52.48 g (0.105 mol) TIDBA and 14.22 g (0.100 mol) GMA were stirred with 50 mL 1,4-dioxane at reflux in the presence of 0.20 g hydroquinone and 2.67 g TEA. The reaction was continued until the infrared absorbance peak of the epoxy group (910 cm −1 ) disappeared in the FT-IR spectra of the samples taken from the reaction medium. After removing the 1,4-dioxane by distillation under vacuum, the raw product was dissolved in dichloromethane and the precipitate was removed by vacuum filtration. The resulting solution was washed successively with 1 mol/L aqueous HCl and 2 mol/L aqueous NaOH solution. The organic layer was then dried overnight with anhydrous magnesium sulfate. After removing the drying agent by filtration, the dichloromethane was removed by distillation under vacuum to obtain a brown viscous liquid. The brown viscous liquid was purified through silica gel chromatography (ethyl acetate:petroleum ether = 6:4, V/V) to obtain HMTIB as yellow viscous liquid (51.36 g) at a yield of 80%. The results of spectroscopic studied for HMTIB were as follows: IR (neat): v (cm −1 ) 3472, 2955, 1720, 1634, 1520, 1451, 1320, 1270,1177, 813, 707. 1H-NMR (CDCl 3 , 400 MHz): δ 8.34, 7.76, 6.17, 5.65, 4.29–4.50, 3.92, 3.30.
Preparation of E-glass fiber-reinforced composites (EFRCs)
40 bundles of 10 cm long unidirectional E-glass fiber were prepared and divided into 5 groups randomly. Each bundle of E-glass fiber was dipped into different resin impregnating solution (components are shown in Table 1 ) until the fiber was thoroughly wetted. The fiber was then pulled out of the resin impregnating solution slowly and hung in an oven under vacuum at room temperature for 30 min to remove most of the MMA. After that, cylinder-shaped EFRCs were light-cured with a LED dental light curing device (Curing Light 2500, λ = 400–520 nm, I ≈ 550 mW cm −2 , 3 M Co., St Paul, MN, USA). Every point of EFRC was irradiated for 60 s until the whole EFRC was irradiated. After irradiation, all EFRCs were cut into small pieces with 25 mm length and 1.3 ± 0.1 mm average diameter. A bundle of unpolymerized EFRC of each group was stored in darkness at 4 °C for the meacurement of double bond conversion.
|Resin impregnating solution of EFRC||Component (g)|
Measurement of double bond conversion (DC)
The DC was determined by using a FTIR spectrometer (Spectrum One, PerkinElmer, Waltham, MA, USA) with an attenuated total reflectance (ATR) accessory. The FTIR spectra were recorded with 16 scans at a resolution of 4 cm −1 . First, the unpolymerized EFRC sample (5 mm long) covered with a Mylar film and a glass plate was pressed tightly onto the crystal of ATR accessory, and scanned to obtain its spectrum. Then, the sample was irradiated for 60 s with a visible light-curing unit the same as mentioned above. After that, the cured sample was ground into powder and the spectrum of powder was obtained as the spectrum of polymerized sample.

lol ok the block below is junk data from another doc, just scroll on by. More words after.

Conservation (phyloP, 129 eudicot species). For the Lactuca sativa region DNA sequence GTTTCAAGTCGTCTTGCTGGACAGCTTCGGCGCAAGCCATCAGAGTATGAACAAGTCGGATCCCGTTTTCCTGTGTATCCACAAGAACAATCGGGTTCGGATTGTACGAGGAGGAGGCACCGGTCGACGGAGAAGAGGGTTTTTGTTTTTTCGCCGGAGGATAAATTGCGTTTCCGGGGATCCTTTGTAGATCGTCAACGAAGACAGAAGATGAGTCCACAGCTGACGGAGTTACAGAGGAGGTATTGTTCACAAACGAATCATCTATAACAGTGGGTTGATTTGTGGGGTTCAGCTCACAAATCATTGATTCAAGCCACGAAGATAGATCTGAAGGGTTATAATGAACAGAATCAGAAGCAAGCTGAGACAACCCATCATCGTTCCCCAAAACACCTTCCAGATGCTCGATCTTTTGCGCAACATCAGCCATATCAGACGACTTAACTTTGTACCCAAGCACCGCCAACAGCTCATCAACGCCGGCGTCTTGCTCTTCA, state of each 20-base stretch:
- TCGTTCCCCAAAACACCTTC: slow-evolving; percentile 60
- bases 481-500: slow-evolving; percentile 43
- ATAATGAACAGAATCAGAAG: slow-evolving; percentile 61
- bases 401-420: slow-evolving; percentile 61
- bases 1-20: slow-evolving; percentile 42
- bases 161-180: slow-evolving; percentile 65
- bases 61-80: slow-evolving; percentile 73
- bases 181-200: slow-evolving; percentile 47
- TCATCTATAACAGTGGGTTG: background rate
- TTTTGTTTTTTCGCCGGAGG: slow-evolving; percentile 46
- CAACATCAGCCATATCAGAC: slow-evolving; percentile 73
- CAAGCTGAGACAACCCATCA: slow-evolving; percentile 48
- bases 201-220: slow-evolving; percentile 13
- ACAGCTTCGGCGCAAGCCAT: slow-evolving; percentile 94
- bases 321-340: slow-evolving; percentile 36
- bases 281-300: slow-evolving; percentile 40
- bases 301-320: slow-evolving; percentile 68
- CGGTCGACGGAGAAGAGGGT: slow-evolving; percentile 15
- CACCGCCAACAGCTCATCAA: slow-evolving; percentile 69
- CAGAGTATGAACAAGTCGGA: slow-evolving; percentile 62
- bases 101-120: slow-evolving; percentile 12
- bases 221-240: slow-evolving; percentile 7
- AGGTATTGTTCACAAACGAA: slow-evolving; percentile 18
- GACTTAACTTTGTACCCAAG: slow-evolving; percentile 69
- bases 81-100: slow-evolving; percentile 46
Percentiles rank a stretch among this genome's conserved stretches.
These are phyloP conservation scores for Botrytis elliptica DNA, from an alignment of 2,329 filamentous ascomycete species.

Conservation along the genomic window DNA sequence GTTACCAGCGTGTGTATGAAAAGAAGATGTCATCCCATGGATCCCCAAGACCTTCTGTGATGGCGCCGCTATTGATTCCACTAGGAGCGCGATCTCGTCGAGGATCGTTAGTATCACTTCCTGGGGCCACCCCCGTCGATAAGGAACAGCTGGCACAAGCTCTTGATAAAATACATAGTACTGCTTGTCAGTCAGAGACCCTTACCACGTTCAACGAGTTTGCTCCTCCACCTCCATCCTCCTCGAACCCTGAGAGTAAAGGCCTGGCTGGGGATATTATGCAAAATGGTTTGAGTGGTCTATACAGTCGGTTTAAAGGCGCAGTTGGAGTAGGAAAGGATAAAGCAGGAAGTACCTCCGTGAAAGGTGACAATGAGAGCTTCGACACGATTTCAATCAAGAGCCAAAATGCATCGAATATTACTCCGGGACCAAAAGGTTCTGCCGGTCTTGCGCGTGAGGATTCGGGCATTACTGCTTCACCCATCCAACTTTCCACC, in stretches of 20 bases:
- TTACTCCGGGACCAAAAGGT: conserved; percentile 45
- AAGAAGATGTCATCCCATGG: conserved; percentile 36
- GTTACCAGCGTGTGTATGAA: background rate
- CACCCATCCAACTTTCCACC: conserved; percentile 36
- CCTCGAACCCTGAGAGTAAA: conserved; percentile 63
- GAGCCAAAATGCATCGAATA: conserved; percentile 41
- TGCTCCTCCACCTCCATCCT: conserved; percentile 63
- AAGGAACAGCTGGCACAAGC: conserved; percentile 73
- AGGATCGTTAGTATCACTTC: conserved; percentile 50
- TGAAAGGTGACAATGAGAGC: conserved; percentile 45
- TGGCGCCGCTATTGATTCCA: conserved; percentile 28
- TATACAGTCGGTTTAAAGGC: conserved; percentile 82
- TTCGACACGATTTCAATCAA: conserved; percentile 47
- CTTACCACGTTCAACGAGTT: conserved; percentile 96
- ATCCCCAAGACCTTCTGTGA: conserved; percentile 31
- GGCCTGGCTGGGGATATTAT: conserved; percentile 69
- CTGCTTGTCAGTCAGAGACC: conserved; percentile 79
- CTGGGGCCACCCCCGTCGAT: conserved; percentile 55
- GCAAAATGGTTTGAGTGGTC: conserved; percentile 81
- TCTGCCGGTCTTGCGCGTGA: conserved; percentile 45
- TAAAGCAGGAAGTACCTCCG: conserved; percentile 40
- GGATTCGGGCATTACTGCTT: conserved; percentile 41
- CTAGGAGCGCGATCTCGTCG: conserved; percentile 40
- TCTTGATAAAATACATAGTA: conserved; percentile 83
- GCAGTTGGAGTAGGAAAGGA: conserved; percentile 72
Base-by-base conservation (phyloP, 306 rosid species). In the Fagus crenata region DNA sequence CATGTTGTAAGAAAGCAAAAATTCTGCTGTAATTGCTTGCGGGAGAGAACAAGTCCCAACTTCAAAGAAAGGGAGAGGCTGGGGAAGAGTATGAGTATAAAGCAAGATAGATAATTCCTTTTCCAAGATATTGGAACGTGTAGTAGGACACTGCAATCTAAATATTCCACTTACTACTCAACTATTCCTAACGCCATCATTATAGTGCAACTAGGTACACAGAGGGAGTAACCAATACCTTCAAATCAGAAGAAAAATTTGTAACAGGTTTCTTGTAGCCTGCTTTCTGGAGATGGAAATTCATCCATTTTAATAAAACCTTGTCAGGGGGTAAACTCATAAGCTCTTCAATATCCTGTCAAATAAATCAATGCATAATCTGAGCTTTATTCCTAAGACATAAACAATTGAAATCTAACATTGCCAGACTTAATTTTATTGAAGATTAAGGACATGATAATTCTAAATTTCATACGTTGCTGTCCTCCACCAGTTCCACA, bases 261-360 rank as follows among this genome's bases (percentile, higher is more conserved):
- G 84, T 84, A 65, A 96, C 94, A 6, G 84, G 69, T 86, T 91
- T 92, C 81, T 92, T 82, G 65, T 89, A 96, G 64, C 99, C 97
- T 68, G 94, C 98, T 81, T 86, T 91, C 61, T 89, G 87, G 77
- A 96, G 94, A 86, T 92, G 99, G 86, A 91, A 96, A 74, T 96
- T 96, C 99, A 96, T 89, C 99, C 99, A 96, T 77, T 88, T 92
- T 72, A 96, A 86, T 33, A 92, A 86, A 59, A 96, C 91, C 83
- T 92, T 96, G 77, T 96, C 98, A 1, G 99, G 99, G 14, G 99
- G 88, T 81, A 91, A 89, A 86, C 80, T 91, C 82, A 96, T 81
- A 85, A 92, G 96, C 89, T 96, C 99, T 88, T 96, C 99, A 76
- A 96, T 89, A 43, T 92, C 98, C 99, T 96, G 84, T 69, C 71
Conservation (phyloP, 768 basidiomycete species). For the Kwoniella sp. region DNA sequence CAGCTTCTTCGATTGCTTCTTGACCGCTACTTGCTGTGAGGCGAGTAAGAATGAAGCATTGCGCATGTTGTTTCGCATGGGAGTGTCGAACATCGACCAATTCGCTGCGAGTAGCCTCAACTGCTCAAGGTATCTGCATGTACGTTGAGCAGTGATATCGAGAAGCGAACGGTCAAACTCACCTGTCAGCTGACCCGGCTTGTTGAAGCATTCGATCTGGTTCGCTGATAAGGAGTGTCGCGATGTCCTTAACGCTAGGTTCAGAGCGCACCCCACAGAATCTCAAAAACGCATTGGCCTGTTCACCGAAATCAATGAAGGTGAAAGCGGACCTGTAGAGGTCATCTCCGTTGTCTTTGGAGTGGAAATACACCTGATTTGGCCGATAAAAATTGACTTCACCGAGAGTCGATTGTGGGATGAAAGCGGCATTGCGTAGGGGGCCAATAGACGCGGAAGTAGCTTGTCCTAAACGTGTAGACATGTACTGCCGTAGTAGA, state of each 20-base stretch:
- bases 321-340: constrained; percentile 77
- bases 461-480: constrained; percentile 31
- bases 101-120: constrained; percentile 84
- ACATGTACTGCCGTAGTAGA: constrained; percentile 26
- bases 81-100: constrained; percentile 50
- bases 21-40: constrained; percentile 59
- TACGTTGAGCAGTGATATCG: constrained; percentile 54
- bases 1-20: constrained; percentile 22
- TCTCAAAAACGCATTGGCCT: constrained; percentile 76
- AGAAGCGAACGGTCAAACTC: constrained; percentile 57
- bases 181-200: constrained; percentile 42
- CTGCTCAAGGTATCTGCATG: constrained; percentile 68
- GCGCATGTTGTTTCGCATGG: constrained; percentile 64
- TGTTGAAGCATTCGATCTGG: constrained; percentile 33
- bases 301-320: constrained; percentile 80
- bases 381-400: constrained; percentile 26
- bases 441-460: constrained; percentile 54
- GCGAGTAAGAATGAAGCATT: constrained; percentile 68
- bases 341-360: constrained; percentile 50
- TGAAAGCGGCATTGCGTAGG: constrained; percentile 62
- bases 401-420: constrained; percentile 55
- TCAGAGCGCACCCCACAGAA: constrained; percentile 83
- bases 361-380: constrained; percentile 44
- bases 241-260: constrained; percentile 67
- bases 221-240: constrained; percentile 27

In order to determined the percentage of reacted double bonds, the methacrylate C C absorbance peak at 1636 cm −1 , which was decreased after being irradiated, was chosen. The absorption peak of phenyl ring at 1608 cm −1 was used as an internal standard peak. The absorbance intensities of these two peaks were calculated using a baseline method, and DC was then calculated by using the equation
where A C C and A Ph are the absorbance intensity of methacrylate C C at 1636 cm −1 and phenyl ring at 1608 cm −1 , respectively; (A C C /A Ph ) 0 and (A C C /A Ph ) 60 are the normalized absorbances of functional groups before and after radiation.
The measurement was repeated three times for every group of EFRC.
Measurement of E-glass fiber volume fraction
The E-glass fiber volume fraction in the test samples was determined by combustion analysis with a burnout furnace (Radiance Multi-stage msc, Jelrus International, Hicksville, NY, USA). The test samples (n = 5) were dried in a desiccator for 2 days at room temperature and weighed to an accuracy of 0.1 mg prior to combustion. In order to combust the polymer matrix, the temperature was raised 12 °C per min until the temperature reached 700 °C. Test samples were maintained at 700 ± 25 °C for 1 h and reweighed. Usually, the fiber volume fraction (V f , vol.%) was calculated according to the equation reported previously . However, it was difficult to measure the r r in this research, and the volume of EFRC was nearly equal the sum of volume of polymer and E-glass fiber, so V f could be calculated according to the following equation:
where W f is the weight proportion of E-glass fiber, r f (2.45 g/cm3) is the density of E-glass fiber, W c is the weight of EFRC, r c is the density of E-glass fiber that is measured using Archimedes’ principle with a commercial Density Determination Kit of the analytical balance Mettler Toledo X (Mettler Instrument Co., Highstone, NJ, USA).
Measurement of flexural strength (FS) and modulus (FM)
16 samples (25 mm long and 1.3 ± 0.1 mm in average diameter) of each EFRC were chosen and divided into 2 groups: one group (n = 8) for mechanical testing before water immersion, and the other group (n = 8) for mechanical testing after water immersion. The water immersion time was the same as the time for water sorption measurement.
The three-point bending test was used to measure FS and FM of the samples according to ISO 10477:92 standards (span 20.0 mm, crosshead speed 1.0 mm/min). All samples were tested with a material testing machine (model LRX, Lloyd Instruments Ltd., Fareham, England) at room temperature. FS and FM of samples were calculated from the formulas: